Again she begged for a brief delay, only two minutes longer. Then she called, "Anne, sister Anne, do you not see some one now?"

"I see," said her sister, "a cloud of dust on the left hand side of the road, not far off."

"Do you think it is our brothers?" said the wife.

"Alas, no, dear sister," said Anne as the cloud of dust drew near; "it is only a flock of sheep."

Once more Blue Beard's voice was heard, and the poor wife begged again for a minute's delay. Then she called out again, for the last time, "Sister Anne, do you see any one coming yet?"

Her sister quickly answered, "I see two men on horseback but they are still a great way off."

"Thank Heaven!" cried Fatima, "it must be our brothers. Make every signal in your power, dear sister, for them to lose no time."

Blue Beard now cried out so loudly that his voice shook the whole house. His poor wife came down and knelt at his feet, crying for mercy. Blue Beard seized her by the hair, and was just about to cut off her head, when a noise at the castle gates made him pause. Footsteps were heard coming, and in a few moments Fatima's two brothers rushed in with drawn swords, and, when they saw what Blue Beard was about, quickly put an end, to him.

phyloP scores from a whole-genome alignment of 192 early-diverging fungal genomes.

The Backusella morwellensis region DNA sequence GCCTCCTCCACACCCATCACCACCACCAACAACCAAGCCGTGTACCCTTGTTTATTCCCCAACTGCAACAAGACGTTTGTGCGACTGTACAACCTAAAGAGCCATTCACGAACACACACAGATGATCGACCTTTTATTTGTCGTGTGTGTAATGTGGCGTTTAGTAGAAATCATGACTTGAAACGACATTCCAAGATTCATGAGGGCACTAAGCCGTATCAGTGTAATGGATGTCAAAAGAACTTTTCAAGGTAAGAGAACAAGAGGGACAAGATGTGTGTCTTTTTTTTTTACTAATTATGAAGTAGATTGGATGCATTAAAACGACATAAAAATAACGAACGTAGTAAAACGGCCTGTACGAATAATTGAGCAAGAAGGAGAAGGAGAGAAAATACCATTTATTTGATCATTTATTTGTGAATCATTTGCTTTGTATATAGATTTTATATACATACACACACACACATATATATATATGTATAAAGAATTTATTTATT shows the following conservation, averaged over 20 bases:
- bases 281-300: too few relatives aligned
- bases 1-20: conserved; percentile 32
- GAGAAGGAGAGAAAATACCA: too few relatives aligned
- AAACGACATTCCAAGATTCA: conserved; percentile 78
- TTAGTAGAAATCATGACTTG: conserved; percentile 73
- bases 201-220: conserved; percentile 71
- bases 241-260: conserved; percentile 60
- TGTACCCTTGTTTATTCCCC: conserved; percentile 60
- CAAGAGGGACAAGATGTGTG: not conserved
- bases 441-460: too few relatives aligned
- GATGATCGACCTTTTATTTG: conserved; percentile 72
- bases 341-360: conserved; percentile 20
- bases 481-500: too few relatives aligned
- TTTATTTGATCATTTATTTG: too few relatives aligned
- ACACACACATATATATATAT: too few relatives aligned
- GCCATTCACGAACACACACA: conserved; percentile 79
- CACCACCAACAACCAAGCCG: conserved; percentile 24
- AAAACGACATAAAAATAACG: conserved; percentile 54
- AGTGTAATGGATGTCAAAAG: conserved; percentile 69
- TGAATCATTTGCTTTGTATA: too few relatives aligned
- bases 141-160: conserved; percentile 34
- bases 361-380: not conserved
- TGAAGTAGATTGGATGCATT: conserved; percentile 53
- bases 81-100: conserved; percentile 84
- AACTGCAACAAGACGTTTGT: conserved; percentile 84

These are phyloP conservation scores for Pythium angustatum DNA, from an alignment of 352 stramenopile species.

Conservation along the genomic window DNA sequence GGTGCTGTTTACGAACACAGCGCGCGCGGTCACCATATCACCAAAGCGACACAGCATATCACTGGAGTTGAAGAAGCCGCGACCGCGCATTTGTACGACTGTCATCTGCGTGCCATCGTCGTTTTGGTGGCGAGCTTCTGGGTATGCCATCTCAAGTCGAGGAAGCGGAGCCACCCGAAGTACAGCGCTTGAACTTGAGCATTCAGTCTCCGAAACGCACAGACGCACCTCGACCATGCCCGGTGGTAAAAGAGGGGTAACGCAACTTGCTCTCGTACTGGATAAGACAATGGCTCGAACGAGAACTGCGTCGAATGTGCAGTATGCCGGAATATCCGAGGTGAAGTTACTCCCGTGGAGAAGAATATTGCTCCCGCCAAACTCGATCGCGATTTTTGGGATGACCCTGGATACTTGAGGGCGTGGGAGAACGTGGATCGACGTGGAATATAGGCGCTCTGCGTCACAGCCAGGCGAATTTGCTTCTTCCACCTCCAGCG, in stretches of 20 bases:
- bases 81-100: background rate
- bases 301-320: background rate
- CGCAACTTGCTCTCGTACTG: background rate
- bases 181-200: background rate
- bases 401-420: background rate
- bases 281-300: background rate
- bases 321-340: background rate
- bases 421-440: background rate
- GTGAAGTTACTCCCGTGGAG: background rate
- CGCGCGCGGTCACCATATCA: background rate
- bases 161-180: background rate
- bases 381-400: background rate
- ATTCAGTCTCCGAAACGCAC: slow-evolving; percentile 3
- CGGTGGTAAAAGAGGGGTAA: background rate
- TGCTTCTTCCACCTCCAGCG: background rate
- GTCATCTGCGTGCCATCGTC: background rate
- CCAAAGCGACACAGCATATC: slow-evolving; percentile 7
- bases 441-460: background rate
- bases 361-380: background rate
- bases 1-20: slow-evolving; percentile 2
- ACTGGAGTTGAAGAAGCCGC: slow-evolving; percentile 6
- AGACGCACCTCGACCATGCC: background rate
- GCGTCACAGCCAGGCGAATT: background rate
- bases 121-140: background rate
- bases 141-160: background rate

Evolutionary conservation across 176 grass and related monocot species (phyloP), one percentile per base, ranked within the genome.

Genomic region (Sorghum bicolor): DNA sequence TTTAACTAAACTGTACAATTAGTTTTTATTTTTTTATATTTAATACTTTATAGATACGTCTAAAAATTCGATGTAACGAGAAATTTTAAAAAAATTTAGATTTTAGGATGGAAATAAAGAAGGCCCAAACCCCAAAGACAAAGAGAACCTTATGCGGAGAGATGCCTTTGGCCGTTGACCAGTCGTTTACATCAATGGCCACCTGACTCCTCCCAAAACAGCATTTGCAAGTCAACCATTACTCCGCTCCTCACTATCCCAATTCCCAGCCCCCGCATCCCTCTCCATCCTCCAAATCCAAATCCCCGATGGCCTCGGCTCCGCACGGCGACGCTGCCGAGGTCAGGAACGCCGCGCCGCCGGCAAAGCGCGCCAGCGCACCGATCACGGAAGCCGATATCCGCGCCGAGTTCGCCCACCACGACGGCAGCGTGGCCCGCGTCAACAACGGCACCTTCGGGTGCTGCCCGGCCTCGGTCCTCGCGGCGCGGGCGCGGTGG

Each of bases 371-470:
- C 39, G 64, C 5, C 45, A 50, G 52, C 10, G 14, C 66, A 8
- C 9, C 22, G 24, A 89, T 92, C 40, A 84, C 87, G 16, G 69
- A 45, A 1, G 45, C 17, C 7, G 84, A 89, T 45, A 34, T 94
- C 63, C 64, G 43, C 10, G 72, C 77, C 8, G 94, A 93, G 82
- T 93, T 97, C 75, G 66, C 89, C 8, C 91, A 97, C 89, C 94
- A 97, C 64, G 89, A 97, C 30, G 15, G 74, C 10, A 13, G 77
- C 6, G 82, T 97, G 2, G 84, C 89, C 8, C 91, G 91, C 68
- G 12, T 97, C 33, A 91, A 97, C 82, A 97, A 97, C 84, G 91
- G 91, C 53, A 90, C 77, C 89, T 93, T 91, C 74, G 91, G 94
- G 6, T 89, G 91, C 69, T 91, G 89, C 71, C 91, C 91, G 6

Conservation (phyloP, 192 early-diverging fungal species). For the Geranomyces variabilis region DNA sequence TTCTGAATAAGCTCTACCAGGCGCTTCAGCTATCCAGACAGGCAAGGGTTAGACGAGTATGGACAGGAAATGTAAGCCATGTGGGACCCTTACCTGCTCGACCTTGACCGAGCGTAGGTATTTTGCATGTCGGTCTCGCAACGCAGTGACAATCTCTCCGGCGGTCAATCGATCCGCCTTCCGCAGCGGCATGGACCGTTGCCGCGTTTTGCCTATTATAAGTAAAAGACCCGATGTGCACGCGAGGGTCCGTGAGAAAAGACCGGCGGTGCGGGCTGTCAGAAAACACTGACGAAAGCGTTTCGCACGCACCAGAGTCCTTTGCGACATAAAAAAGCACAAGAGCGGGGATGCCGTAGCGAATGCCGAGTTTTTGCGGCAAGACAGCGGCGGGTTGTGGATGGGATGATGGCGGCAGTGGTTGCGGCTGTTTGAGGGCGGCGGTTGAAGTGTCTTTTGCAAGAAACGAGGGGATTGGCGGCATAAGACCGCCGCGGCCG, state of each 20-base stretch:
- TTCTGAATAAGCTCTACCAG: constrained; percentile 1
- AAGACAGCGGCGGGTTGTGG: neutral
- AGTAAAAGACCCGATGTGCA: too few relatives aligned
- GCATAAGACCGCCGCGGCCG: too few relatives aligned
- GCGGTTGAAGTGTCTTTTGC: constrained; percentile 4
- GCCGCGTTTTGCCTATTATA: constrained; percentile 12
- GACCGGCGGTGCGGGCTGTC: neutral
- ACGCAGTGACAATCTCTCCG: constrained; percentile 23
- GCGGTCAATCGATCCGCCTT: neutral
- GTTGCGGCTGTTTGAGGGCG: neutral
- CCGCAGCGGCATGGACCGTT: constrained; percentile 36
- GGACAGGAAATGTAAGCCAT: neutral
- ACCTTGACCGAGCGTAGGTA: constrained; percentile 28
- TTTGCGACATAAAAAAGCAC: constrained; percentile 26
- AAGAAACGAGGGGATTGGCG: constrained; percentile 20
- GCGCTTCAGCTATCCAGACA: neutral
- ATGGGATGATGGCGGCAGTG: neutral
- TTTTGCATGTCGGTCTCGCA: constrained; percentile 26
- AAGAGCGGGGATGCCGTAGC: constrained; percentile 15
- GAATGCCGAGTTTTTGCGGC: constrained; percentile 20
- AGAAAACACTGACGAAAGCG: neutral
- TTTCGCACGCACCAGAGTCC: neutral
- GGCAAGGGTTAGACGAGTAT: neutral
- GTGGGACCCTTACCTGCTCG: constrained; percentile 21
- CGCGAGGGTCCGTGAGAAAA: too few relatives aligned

Fatima had fallen into a faint at the time Blue Beard seized her by the hair, and she lay so pale and lifeless that one would have thought that she was dead too, but she soon recovered her senses, and then she could scarcely believe that she was safe, and that her cruel husband had met the death he so richly merited. But there he lay, stark and cold, and by her side were her sister Anne, and her dear brothers whose coming had saved her from a horrible death.

As Blue Beard had no relations, all his riches went to Fatima. She gave each of her brothers money enough to enable him to live in comfort, and to her sister, who was married shortly afterward, she gave a large dowry. She herself became in due time, the wife of a young nobleman, whose kind treatment soon made her forget Blue Beard's cruelty.